in the optic tract, while weak in the supraoptic decussation. Diencephalon Chordin-IR-positive neurons and neuropil staining were detected in all nuclei in the thalamus (Figs. 2D–F and 6A). Interestingly, in the medial habenular nucleus, we found very strong chordin-IR-positive neurons and neuropil (Fig. 6B), while chordin-IR was moderate in the lateral habenular nucleus (Fig. 6B). In the reticular thalamic nucleus, we observed strong positive neurons and moderate neuropil staining (Fig. 6A, C). In the ventroposterior thalamic nucleus, neurons showed strong staining, and moderate neuropil staining was also observed (Fig. 6D). In the lateral geniculate nucleus, the

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Fig. 3. Chordin expression in the olfactory bulb (A–D), medial septal nucleus and diagonal band (E), piriform cortex (F, G), corpus callosum (H, I), fornix (J) and subformical organ (K). Note that astrocyte-like cells in the olfactory nerve layer and corpus callosum were intensely stained (black arrows in A, C and I), and that tufted cells in the external plexiform layer (white arrows in B) and the mitral cells (black arrows in B) were intensely stained, and that apical dendrites of mitral/tufted cells were intensely stained (arrowheads in B), and that pyramidal neuron and their apical dendrites were intensely stained (arrowheads in G), and that glomeruli were also moderately stained (asterisks in C), and periglomerular cells were also intensely stained (white arrows in C). I–III, layers I–III of the piriform cortex; BST, bed nucleus of the stria terminalis; cc, corpus callosum; DB, diagonal band; dh, dorsal hippocampal commissure; EPl, external plexiform layer; f, fornix; Gl, glomerular layer; Gr, granular layer; LS, lateral septal nucleus; MS, medial septal nucleus; ON, olfactory nerve layer; Pir, piriform cortex; SE, subependymal layer; SFO, subfornical organ. Scale bar = 400 lm for E; 160 lm for A, H, J, K; 80 lm for F; 40 lm for B–D, G, I.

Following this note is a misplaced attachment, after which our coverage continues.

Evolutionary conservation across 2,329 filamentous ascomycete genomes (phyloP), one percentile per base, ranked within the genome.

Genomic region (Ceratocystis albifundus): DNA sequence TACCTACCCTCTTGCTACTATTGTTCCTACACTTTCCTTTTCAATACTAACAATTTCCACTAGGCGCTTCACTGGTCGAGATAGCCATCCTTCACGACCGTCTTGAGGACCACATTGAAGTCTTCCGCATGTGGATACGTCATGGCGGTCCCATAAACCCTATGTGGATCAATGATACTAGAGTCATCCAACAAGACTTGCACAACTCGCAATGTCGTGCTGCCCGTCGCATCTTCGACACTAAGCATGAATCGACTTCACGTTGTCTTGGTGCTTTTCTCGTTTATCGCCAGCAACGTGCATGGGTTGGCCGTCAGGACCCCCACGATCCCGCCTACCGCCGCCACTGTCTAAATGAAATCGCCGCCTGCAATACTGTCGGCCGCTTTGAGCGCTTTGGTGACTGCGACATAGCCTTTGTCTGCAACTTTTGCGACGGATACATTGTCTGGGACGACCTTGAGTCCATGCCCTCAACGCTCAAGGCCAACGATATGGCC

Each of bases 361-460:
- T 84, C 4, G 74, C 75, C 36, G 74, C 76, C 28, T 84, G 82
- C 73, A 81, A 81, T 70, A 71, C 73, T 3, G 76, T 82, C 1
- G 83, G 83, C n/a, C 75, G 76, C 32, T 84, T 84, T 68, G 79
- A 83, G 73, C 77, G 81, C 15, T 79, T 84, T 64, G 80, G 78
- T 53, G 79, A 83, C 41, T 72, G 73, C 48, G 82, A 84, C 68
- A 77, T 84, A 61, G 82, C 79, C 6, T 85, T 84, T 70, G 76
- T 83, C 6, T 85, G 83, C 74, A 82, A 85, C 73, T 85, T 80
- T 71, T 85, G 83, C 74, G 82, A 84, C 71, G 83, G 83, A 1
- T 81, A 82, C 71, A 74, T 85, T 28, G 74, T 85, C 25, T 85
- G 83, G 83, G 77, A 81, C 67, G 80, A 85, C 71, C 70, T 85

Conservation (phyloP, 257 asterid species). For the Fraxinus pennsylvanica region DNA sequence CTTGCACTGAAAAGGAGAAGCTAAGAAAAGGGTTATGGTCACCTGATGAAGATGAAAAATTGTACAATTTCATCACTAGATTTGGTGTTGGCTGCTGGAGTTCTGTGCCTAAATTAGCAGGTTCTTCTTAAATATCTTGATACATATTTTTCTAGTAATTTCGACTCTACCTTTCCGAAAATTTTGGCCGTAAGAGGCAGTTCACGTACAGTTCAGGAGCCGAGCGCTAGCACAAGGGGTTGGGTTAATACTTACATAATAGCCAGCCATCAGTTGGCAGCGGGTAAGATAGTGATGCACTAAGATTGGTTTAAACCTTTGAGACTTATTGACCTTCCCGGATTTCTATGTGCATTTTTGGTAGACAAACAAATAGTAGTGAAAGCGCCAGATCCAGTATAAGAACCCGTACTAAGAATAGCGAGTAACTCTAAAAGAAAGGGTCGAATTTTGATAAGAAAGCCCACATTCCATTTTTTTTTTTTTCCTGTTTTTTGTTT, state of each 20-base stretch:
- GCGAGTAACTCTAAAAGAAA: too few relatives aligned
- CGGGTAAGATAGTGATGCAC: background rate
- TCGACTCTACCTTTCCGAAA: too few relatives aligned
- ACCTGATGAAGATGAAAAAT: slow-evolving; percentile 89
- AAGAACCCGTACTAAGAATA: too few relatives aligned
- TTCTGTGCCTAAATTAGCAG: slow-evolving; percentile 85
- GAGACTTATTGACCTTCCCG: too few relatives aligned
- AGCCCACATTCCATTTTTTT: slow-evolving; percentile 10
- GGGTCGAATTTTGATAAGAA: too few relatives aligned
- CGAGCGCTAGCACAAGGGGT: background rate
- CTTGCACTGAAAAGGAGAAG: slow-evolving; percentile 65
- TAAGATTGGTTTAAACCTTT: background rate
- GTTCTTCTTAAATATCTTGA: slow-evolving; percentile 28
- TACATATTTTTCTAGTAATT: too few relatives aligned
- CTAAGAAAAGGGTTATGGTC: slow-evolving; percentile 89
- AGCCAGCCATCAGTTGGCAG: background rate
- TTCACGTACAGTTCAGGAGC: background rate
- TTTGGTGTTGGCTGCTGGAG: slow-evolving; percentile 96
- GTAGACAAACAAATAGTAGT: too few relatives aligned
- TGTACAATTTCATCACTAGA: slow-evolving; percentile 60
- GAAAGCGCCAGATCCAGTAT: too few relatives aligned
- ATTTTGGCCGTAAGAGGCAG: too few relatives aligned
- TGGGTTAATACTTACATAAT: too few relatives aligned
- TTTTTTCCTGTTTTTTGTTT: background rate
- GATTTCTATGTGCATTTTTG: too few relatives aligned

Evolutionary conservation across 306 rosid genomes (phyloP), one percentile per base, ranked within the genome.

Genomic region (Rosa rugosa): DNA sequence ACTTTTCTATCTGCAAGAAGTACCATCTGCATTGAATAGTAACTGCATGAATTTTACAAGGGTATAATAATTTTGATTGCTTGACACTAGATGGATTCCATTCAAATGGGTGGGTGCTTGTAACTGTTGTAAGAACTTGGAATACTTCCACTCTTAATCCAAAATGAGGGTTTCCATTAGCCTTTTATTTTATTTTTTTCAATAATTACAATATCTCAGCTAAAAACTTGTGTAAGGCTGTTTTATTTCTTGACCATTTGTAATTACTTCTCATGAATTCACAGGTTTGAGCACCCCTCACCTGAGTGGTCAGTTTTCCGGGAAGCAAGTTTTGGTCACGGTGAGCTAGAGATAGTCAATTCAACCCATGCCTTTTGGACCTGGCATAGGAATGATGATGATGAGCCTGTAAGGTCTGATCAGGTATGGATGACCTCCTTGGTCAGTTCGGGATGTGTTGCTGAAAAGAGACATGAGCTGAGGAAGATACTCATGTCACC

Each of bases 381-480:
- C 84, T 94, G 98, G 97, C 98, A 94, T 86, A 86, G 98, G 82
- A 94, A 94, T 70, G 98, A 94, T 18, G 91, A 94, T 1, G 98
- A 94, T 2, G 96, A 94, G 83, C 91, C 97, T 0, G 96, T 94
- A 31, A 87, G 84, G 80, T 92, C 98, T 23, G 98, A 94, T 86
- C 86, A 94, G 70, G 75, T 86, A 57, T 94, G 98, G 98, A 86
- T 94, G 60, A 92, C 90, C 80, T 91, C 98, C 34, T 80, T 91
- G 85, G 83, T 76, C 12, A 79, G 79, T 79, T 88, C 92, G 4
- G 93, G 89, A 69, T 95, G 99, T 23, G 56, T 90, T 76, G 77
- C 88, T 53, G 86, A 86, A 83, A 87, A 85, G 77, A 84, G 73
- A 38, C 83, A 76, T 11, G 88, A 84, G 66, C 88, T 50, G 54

ventral part showed strong chordin-IR, while the dorsal part exhibited moderate staining for chordin (Fig. 6E). Closer observation showed that strong positive neurons, strong positive line-like structures, and moderate neuropil staining were observed in the ventral part (Fig. 6F).

In the hypothalamic area, chordin-IR-positive neurons and neuropil staining were detected in all nuclei (Fig. 2C– F). The ventromedial hypothalamic nucleus and arcuate nucleus showed moderate chordin-IR (Fig. 6G, H). Strong chordin-IR was observed in the medial

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Fig. 4. Chordin expression in the cerebral cortex (A–D) and hippocampus (E–I). Note that the apical dendrites of pyramidal cells in the cerebral cortex (arrowheads in B–D) and the Ammon’s horn (arrowheads in G) were intensely stained, and that pyramidal neurons in the layer V were also strongly stained (arrows in D). I–VI, layers I–VI of the cerebral cortex; cc, corpus callosum; CA1, field CA1 of Ammon’s horn; DG, dentate gyrus; Gr, granular layer; Mo, stratum moleculare; Or, stratum oriens; Po, polymorphological layer; Py, stratum pyramidale; Ra, stratum radiatum. Scale bar = 400 lm for E; 160 lm for A; 80 lm for F, H; 40 lm for B–D, G, I.